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Andrew M Baker – 1st expert on this subject based on the ideXlab platform

  • Taxonomy and redescription of the Swamp Antechinus, Antechinus minimus (E. Geoffroy) (Marsupialia: Dasyuridae)
    Memoirs of the Queensland museum, 2020
    Co-Authors: Andrew M Baker, Steve Van Dyck


    We provide a taxonomic redescription of the dasyurid marsupial Swamp Antechinus, Antechinus minimus (Geoffroy, 1803). In the past, A. minimus has been classified as two subspecies: the nominate A. minimus minimus (Geoffroy, 1803), which is found throughout much of Tasmania (including southern Bass Strait islands) and A. minimus maritimus (Finlayson, 1958), which is found on mainland Australia (as well as some near-coastal islands) and is patchily distributed in mostly coastal areas between South Gippsland (Victoria) and Robe (South Australia). Based on an assessment of morphology and DNA, we conclude that A. minimus is both distinctly different from all extant congeners and that the two existing subspecies of Swamp Antechinus are appropriately taxonomically characterised. In our genetic phylogenies, the Swamp Antechinus was monophyletic with respect to all 14 known extant congeners; moreover, A. minimus was well-positioned in a large clade, together with all four species in the Dusky Antechinus complex, to the exclusion of all other Antechinus. Within A. minimus, between subspecies there were subtle morphological differences (A. m. maritimus skulls tend to be broader, with larger molar teeth, than A. m. minimus, but these differences were not significant); there was distinct, but only moderately deep genetic differences (3.9–4.5% at mtDNA) between A. minimus subspecies. Comparatively, across Bass Strait, the two subspecies of A. minimus are morphologically and genetically markedly less divergent than recently recognised species pairs within the Dusky Antechinus complex, found in Victoria (A.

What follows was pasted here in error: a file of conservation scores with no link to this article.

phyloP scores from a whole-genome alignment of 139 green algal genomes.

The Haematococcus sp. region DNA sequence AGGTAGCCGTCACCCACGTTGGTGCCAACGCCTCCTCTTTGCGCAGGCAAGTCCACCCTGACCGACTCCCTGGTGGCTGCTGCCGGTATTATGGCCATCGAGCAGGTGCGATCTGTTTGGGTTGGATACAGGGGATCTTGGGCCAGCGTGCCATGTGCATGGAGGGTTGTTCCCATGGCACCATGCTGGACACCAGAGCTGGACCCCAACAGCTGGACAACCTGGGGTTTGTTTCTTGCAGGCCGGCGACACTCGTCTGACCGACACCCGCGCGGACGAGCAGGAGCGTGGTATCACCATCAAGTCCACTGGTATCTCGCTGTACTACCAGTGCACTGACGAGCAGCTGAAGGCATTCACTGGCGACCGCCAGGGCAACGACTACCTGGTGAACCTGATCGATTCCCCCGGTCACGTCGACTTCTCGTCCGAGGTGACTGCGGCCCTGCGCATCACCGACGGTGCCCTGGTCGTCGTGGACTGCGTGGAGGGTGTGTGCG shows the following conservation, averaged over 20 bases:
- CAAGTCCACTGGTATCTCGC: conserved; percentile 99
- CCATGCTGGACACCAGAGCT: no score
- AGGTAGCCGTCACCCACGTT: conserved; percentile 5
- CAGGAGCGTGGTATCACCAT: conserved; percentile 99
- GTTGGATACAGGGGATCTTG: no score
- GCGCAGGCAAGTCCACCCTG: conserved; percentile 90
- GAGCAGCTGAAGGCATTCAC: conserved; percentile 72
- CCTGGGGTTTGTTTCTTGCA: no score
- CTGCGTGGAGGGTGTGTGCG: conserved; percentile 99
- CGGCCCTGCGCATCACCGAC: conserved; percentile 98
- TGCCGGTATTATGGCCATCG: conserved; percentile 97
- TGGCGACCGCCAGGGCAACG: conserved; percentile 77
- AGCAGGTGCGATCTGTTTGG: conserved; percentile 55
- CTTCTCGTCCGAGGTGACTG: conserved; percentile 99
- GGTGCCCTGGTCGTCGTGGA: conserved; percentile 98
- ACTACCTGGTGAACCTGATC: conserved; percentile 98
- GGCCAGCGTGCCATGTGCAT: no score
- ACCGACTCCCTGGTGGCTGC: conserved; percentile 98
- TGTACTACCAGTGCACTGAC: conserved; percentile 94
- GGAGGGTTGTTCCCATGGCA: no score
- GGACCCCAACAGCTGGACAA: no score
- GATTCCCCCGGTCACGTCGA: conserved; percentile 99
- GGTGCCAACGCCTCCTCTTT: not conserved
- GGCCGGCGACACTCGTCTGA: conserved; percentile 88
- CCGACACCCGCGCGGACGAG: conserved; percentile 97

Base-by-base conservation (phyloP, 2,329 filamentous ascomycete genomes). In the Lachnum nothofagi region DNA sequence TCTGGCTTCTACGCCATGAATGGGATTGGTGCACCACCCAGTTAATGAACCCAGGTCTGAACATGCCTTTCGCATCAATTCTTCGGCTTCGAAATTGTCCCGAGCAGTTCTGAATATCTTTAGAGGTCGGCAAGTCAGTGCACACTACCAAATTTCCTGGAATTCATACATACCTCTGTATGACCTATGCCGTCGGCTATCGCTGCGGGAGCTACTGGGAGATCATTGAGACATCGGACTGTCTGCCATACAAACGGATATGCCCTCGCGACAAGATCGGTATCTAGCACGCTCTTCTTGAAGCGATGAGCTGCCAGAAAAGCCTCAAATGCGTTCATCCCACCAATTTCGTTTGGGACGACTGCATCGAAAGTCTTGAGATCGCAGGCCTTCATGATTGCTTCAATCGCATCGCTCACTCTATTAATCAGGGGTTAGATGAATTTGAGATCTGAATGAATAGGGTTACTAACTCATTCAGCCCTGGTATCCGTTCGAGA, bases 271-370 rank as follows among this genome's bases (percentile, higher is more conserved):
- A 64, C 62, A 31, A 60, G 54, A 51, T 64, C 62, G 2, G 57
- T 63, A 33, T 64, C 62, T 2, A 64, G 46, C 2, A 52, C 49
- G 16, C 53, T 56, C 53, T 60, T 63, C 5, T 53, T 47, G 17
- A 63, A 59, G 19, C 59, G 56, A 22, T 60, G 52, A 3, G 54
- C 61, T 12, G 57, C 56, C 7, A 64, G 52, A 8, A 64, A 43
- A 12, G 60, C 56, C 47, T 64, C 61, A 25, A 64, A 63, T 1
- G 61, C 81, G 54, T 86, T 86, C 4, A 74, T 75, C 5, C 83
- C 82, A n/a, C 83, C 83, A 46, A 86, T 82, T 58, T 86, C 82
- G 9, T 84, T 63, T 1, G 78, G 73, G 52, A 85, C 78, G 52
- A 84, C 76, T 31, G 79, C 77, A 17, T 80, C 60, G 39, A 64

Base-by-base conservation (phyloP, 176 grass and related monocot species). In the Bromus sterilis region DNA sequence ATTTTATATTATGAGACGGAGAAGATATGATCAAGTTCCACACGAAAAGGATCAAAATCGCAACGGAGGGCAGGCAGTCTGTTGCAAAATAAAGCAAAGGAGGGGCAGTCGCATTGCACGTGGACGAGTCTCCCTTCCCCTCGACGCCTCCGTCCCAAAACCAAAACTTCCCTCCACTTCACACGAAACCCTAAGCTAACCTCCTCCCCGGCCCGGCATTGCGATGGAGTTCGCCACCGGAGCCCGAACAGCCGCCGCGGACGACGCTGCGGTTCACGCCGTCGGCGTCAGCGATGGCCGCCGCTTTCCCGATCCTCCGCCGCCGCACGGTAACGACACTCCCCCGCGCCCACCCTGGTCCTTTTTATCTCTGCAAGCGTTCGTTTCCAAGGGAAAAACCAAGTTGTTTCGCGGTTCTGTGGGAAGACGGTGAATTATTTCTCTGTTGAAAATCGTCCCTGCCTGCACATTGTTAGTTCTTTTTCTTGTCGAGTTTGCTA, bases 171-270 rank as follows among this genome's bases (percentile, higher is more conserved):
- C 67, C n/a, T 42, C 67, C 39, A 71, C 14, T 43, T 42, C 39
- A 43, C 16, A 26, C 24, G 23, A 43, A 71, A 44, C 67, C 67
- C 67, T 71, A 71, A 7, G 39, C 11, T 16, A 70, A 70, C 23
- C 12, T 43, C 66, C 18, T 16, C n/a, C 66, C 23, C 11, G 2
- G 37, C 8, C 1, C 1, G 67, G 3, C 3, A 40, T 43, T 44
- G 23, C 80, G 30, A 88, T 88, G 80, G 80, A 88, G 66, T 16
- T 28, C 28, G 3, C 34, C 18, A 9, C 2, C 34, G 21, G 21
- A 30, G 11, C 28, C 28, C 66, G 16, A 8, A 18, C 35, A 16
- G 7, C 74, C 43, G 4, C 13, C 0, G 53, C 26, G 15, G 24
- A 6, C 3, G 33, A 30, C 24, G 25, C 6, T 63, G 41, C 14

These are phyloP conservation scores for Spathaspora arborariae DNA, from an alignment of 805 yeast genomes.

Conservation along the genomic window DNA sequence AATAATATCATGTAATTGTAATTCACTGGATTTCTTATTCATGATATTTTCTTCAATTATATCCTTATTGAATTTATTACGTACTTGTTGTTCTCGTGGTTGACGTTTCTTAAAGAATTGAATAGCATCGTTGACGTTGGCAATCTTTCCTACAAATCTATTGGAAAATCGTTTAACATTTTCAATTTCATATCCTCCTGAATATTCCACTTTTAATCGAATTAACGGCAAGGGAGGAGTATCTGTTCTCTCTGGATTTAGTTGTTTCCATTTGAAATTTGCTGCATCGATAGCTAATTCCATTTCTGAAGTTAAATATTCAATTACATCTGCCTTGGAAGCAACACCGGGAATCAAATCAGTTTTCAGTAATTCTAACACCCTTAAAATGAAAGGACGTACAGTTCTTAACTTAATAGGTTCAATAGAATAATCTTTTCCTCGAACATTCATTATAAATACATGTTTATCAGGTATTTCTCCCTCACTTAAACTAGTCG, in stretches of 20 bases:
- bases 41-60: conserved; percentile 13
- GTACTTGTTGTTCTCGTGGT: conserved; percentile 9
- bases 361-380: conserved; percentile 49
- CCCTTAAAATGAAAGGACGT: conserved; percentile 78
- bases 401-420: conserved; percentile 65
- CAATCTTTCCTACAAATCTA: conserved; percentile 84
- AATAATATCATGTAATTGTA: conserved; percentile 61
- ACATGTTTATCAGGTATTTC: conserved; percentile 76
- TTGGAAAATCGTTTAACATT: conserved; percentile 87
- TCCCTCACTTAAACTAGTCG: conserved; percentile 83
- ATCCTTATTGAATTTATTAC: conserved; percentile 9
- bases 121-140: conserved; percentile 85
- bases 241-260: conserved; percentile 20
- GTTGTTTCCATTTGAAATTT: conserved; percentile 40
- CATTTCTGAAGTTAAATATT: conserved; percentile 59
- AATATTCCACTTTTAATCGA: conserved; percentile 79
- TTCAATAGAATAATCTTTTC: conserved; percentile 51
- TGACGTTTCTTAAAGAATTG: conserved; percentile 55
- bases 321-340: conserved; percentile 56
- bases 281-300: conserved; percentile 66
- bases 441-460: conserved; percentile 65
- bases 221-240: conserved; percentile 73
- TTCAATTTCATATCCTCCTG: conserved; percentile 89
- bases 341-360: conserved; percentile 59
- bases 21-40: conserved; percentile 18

mimetes) and Tasmania (A. swainsonii) (9.4–11.6% divergent at mtDNA)

  • vegetation structure and ground cover attributes describe the occurrence of a newly discovered carnivorous marsupial on the tweed shield volcano caldera the endangered black tailed dusky Antechinus Antechinus arktos
    Ecology and Evolution, 2020
    Co-Authors: Caitlin E Riordan, Andrew M Baker, Coral Pearce, Bill J F Mcdonald, Ian Gynther


    The black-tailed dusky Antechinus (Antechinus arktos) is a recently discovered, endangered, carnivorous marsupial mammal endemic to the Tweed Shield Volcano caldera, straddling the border between Queensland and New South Wales in eastern Australia. The species’ preference for cool, high-altitude habitats makes it particularly vulnerable to a shifting climate as these habitats recede. Aside from basic breeding and dietary patterns, the species’ ecology is largely unknown. Understanding fine-scale habitat attributes preferred by this endangered mammal is critical to employ successful conservation management. Here, we assess vegetation attributes of known habitats over three sites at Springbrook and Border Ranges National Parks, including detailed structure data and broad floristic assessment. Floristic compositional assessment of the high-altitude cloud rainforest indicated broad similarities. However, only 22% of plant species were shared between all sites indicating a high level of local endemism. This suggests a diverse assemblage of vegetation across A. arktos habitats. Habitat characteristics were related to capture records of A. arktos to determine potential fine-scale structural habitat requirements. Percentage of rock cover and leaf litter were the strongest predictors of A. arktos captures across survey sites, suggesting a need for foraging substrate and cover. Habitat characteristics described here will inform predictive species distribution models of this federally endangered species and are applicable to other mammal conservation programs.